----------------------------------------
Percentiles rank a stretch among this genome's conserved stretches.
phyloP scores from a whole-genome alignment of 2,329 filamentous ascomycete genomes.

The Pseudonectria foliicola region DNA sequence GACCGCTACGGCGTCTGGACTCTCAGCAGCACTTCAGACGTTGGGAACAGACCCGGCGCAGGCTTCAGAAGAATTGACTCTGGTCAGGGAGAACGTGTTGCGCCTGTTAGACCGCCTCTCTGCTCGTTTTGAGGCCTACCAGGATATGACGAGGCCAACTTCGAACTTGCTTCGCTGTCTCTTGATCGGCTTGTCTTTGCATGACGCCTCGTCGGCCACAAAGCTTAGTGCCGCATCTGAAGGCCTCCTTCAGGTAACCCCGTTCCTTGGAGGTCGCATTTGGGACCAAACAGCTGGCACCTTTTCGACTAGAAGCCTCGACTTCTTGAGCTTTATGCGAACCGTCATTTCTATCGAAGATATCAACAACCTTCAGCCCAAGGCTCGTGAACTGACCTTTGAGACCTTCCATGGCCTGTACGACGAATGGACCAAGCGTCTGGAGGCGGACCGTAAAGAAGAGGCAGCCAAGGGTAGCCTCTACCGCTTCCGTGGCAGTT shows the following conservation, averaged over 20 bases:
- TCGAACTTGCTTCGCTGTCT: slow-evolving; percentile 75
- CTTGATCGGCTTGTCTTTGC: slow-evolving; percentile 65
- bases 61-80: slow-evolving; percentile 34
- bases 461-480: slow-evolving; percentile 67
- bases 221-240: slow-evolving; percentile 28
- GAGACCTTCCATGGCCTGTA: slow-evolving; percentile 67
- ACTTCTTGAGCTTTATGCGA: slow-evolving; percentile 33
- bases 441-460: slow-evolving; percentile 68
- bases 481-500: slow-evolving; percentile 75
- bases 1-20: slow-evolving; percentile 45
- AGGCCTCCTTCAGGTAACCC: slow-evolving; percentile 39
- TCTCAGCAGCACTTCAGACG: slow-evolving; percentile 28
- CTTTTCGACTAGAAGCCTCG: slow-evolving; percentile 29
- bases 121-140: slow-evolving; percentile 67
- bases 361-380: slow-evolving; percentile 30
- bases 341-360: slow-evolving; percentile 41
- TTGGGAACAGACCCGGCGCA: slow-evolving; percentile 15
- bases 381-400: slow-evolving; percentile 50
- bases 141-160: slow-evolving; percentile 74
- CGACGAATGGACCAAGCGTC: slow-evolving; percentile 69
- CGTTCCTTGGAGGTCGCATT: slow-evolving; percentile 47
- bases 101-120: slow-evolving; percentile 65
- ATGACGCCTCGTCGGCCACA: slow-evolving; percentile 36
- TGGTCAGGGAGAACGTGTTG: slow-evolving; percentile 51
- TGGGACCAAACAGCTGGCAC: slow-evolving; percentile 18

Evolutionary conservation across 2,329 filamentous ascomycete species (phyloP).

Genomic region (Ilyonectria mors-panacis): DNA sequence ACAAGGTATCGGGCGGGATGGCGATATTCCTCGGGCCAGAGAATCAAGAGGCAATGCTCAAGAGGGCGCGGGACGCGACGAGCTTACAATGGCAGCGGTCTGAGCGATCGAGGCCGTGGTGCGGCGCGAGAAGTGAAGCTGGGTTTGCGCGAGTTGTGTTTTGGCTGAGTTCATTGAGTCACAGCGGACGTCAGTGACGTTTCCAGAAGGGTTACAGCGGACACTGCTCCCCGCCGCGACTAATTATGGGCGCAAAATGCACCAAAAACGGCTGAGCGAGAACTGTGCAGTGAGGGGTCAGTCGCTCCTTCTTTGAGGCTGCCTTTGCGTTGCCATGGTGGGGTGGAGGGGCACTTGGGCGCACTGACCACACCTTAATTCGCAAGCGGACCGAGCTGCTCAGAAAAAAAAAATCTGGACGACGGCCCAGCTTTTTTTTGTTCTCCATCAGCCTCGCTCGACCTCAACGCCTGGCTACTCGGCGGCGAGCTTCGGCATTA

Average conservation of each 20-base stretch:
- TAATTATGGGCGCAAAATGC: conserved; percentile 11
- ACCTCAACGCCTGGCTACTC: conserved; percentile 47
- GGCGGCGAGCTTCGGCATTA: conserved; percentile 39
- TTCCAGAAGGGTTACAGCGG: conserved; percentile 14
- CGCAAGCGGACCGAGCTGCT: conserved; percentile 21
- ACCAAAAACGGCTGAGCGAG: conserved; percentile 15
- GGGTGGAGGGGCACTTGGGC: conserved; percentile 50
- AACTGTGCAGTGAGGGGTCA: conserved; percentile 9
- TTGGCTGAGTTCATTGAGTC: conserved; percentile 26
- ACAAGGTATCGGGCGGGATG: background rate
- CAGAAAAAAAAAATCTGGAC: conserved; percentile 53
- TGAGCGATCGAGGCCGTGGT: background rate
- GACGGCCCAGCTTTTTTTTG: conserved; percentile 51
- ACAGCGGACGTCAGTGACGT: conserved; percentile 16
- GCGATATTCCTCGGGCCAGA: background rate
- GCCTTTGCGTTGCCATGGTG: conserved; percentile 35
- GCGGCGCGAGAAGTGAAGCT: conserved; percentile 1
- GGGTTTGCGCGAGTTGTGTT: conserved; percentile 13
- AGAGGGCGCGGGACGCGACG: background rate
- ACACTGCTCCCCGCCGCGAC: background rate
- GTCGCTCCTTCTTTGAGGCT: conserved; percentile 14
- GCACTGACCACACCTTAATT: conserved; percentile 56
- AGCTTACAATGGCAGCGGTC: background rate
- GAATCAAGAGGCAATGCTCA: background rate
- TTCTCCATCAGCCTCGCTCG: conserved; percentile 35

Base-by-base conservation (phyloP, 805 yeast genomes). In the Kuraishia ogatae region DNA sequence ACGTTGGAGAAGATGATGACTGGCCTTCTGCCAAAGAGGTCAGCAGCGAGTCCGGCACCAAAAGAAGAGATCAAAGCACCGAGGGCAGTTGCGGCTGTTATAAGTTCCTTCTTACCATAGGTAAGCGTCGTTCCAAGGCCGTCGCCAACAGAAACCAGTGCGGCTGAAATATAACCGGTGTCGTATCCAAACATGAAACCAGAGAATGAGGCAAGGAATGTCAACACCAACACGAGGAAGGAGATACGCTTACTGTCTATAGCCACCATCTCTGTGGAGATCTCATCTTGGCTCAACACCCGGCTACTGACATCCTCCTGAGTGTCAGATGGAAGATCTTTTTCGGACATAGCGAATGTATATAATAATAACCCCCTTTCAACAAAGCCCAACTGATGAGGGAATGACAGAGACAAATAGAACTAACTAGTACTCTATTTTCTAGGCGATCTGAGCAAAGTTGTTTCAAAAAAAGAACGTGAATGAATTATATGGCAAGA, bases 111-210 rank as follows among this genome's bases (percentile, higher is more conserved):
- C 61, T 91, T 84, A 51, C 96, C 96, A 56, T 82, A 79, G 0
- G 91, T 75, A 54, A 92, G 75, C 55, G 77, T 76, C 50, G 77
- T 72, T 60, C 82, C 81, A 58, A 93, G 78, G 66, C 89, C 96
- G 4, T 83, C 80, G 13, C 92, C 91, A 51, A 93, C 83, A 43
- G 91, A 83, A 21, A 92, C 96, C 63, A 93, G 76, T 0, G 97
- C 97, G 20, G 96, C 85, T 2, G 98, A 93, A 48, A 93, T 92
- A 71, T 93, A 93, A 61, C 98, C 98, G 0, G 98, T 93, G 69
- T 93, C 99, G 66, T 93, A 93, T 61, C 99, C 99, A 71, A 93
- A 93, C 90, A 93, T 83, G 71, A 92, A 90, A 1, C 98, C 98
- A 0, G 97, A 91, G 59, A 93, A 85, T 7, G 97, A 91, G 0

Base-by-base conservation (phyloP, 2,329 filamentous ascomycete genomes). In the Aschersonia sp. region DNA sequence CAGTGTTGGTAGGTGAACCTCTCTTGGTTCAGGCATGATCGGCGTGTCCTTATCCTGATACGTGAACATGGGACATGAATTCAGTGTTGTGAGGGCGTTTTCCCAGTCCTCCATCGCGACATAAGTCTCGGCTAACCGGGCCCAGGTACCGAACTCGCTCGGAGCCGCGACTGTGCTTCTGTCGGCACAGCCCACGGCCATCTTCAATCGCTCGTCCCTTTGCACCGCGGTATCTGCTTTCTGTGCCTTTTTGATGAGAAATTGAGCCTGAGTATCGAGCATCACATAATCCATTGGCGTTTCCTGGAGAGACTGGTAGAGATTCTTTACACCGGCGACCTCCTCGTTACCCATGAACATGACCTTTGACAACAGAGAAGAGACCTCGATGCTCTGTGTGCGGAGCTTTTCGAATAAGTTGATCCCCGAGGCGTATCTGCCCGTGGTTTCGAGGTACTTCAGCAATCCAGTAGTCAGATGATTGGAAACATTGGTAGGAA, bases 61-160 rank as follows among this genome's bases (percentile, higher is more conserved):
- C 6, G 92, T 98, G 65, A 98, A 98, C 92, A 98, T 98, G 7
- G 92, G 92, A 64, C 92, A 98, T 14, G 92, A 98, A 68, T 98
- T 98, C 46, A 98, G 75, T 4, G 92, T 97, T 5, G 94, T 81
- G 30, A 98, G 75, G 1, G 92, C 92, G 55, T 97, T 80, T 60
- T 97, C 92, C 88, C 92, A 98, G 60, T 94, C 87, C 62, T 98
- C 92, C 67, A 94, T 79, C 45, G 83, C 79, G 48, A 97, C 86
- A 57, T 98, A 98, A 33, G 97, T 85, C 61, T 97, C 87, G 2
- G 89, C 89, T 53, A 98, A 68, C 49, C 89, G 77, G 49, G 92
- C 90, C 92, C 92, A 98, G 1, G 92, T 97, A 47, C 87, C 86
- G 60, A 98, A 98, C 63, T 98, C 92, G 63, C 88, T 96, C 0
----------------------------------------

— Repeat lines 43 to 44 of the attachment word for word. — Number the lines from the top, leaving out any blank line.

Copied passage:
- TGAGCGATCGAGGCCGTGGT: background rate
- GACGGCCCAGCTTTTTTTTG: conserved; percentile 51